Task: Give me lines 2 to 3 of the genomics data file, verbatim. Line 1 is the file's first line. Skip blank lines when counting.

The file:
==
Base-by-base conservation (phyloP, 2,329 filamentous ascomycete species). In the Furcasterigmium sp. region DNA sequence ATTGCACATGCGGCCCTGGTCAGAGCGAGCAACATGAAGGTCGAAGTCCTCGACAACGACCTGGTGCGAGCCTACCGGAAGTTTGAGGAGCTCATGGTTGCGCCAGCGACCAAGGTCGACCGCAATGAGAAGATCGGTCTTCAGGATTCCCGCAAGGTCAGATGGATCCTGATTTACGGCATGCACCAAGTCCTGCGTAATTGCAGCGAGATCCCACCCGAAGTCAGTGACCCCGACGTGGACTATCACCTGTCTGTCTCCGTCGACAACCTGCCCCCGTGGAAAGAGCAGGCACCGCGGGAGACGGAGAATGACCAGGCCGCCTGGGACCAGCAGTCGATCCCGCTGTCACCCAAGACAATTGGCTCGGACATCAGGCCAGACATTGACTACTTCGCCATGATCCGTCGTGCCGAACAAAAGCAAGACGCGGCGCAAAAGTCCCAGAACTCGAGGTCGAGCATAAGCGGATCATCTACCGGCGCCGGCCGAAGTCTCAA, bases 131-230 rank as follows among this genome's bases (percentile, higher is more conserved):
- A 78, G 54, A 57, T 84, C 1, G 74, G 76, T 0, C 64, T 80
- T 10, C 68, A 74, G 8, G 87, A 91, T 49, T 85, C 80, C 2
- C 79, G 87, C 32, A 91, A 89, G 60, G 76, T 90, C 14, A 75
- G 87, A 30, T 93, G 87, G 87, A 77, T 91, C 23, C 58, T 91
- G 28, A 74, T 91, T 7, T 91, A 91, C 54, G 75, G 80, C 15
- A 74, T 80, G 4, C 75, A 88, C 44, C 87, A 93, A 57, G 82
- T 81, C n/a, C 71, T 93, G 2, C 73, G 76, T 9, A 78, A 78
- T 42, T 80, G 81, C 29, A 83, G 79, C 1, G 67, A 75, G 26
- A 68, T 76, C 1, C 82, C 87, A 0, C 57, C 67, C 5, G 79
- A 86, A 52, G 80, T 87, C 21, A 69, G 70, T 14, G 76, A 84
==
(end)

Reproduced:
- A 78, G 54, A 57, T 84, C 1, G 74, G 76, T 0, C 64, T 80
- T 10, C 68, A 74, G 8, G 87, A 91, T 49, T 85, C 80, C 2